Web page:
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Mental illness

8/15/2014

When the news rippled out Monday that Robin Williams had committed suicide, even I thought -- for a moment -- "but he had everything." As if suicide is a "choice."

When the news rippled out Monday that Robin Williams had committed suicide, even I thought -- for a moment -- "but he had everything." As if suicide is a "choice."

I say "even I" because I know better. My mother was seriously depressed for much of her life. A close friend's husband committed suicide years ago, and he had everything, too. Then there was our neighbor's son, whom I babysat for -- I heard it was a psychotic break.

When it comes to illness, what you have doesn't matter much. At a certain age, it sometimes seems like everyone's running over the hill, and some people won't make it, and who those people will be -- who will be felled by an aggressive cancer, a sudden aneurysm, a rare infection -- seems almost random. Sure, there's genetics, preventive care and exercise, and sometimes we can comfort ourselves by finding out a lost friend never got colonoscopies or a lost relative still smoked. But often there is no reason at all.

My friend Kath used to laugh about how much I worried that a stray lump or an ambiguous test result was a sure sign of aggressive cancer. She never worried about rare aggressive cancers, until she was diagnosed with one; she died months later.

News of my friend Dotty Lynch's death also hit the wires Monday. The longtime political director of CBS News, Lynch belongs in heaven if anyone does. In her decades in politics and journalism, she managed to handle some of the biggest egos in the business, always with sheer brilliance and amazing grace. The melanoma just wouldn't quit. And while you might be comforted to know Lynch was a fair-skinned redhead, there are plenty of fair-skinned folks -- John McCain comes to mind -- who have not been slowed down by repeated bouts with melanoma. Why Lynch?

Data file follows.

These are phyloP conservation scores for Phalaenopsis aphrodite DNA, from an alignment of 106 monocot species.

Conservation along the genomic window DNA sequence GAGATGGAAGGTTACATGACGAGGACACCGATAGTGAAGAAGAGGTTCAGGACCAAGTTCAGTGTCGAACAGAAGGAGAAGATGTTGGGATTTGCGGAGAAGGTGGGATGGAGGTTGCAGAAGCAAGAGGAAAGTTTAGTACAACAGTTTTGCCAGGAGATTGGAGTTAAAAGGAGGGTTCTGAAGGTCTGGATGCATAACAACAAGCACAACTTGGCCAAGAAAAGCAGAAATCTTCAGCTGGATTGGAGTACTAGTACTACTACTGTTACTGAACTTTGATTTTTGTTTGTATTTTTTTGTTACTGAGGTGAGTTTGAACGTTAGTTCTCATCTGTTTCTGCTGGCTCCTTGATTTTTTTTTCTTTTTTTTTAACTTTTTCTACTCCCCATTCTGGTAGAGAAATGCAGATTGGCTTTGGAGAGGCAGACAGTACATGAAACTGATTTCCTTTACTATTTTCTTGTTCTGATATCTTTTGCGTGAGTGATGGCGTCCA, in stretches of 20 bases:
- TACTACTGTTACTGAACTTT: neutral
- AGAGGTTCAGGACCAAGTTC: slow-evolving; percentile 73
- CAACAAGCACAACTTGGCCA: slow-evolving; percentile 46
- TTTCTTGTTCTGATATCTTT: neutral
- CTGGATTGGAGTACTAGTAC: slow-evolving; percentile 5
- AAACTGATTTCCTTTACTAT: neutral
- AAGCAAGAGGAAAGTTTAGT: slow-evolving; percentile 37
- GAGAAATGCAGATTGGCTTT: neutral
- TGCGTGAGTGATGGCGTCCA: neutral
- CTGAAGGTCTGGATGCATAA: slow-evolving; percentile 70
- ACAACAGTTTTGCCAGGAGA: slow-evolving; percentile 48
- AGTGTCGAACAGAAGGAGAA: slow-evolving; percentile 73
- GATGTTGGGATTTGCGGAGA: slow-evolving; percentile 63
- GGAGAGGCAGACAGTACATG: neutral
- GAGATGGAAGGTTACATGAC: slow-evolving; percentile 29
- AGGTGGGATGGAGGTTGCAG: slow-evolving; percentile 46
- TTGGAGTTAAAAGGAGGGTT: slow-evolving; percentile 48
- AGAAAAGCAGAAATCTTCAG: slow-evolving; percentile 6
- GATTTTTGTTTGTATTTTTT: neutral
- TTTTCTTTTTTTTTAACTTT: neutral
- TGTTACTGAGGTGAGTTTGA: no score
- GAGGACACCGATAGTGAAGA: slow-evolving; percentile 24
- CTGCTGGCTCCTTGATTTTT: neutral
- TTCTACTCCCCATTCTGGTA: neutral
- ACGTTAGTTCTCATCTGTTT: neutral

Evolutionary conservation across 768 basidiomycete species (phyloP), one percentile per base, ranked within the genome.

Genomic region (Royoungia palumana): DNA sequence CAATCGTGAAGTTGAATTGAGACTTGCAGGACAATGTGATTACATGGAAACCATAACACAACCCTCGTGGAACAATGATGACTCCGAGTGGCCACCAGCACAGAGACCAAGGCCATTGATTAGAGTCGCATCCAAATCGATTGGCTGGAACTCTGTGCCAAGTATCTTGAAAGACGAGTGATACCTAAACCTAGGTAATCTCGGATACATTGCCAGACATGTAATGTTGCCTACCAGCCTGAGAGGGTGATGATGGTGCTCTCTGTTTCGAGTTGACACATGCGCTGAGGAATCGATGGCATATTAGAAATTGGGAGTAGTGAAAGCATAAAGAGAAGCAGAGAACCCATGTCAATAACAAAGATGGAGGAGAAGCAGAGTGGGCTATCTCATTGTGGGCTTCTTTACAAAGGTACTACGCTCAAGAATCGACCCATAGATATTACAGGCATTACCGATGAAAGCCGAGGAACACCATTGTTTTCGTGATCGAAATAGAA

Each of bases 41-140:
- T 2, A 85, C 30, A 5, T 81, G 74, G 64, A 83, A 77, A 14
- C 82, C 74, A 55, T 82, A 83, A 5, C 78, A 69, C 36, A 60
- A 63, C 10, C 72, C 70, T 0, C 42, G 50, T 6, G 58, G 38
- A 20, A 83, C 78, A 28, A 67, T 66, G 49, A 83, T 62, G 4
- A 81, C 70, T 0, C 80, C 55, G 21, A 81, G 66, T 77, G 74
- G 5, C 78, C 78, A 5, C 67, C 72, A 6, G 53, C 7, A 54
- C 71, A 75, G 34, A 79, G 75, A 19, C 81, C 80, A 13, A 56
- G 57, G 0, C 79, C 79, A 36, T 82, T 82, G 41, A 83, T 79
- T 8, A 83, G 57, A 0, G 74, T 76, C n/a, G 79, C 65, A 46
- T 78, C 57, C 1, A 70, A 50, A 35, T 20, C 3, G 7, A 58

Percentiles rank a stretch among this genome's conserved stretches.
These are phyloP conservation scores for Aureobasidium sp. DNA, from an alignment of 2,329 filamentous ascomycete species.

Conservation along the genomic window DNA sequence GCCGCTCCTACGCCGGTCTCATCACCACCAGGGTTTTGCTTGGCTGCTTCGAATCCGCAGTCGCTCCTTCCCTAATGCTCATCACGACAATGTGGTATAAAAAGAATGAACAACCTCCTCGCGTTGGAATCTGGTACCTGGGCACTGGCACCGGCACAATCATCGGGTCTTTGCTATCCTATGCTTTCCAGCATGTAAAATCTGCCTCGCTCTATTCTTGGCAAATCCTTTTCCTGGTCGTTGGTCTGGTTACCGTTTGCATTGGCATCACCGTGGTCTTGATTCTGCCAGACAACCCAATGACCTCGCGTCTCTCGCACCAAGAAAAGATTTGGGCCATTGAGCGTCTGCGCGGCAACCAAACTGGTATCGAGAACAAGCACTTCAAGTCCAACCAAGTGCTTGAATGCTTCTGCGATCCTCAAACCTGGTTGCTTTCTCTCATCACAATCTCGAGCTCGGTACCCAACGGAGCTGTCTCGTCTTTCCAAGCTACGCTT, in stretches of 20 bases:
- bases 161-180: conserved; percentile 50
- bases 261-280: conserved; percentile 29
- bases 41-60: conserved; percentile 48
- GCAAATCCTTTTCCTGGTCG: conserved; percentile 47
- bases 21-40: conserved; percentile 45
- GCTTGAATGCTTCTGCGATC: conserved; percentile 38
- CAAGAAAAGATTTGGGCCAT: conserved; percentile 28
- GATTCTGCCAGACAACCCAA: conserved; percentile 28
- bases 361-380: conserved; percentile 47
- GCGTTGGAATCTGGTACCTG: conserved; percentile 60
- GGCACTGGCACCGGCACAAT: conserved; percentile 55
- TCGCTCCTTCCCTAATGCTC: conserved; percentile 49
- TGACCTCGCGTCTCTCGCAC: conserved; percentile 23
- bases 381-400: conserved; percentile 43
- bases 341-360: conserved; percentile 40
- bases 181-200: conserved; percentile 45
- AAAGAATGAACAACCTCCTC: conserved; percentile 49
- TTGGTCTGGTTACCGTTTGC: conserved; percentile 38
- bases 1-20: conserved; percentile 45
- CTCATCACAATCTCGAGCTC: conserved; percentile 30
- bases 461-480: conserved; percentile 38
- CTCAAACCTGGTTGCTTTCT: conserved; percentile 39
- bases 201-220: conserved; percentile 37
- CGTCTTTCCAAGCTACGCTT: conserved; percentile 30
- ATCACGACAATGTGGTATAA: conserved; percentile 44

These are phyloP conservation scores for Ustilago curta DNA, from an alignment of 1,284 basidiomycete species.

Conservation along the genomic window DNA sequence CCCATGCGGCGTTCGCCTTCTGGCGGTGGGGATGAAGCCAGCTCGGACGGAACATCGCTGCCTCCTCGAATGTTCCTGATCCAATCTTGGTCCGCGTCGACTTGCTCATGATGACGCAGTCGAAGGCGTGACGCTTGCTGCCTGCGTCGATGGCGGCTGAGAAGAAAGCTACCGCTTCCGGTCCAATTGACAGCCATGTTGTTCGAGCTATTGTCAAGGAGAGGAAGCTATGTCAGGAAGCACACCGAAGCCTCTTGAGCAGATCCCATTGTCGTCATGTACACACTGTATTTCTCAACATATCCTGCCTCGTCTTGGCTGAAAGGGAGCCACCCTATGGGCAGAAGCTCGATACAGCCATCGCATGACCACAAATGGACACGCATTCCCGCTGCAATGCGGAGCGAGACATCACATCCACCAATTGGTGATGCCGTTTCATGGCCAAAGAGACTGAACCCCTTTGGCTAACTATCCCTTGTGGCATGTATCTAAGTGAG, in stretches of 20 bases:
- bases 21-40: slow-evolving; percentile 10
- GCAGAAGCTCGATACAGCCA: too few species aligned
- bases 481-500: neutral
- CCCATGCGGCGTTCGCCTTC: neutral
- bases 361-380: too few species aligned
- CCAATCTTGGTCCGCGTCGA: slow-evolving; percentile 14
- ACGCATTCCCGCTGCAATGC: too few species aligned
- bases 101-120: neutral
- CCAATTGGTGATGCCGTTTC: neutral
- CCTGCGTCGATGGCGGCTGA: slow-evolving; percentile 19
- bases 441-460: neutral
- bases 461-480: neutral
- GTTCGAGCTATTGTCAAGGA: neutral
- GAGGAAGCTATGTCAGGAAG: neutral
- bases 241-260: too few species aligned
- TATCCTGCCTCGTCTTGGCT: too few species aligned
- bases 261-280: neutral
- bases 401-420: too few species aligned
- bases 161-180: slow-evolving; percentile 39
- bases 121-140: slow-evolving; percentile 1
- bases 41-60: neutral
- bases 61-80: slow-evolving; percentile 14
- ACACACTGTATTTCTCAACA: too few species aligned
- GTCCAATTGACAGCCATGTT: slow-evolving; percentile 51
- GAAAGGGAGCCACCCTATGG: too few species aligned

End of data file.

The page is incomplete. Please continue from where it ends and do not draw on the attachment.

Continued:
Not for a second would anyone suggest Lynch had a choice in the matter.

So why do even those of us who know better spend even a second when we hear of a suicide saying things like, "He had everything," or "How could he do this to his family?"

Suicide isn't something you "do" to your family. It is the terminal stage of what often is a lifelong illness. Why some people end up at this stage of despair and others, like my mother, are crippled by depression for decades but cling to life, no one knows. Some people respond to treatment; some are able to live with deep depression, as some people live with illnesses that kill others. I inherited my mother's blue genes. I have fought depression and have been helped by wonderful doctors. My depression, at least, never has been coupled with suicidal thoughts.

But even the best doctors can't help some people who are ill. Indeed, even the best doctors don't necessarily know when their own patients are in danger. I remember, so many years ago, when my friend's husband became deeply depressed. She consulted his psychiatrist, who advised her he was not suicidal. It turned out he was mistaken. So, I imagine, was whoever didn't tell Williams' wife he needed to be hospitalized, that his illness was beyond his control or tolerance.

Williams brought joy and laughter to so many of us. And my friend Lynch, well, she was ahead of her time, a brilliant pollster, an amazing analyst, a wonderful person. I might say they both lost their fights with illness, but terminal illness is not an opponent you can vanquish. It's not a fair fight.

And to suggest either of these people "lost" a contest misses the point. They were winners. But even winners get sick.

Susan Estrich is a columnist,

commentator and law and

political science professor at USC.

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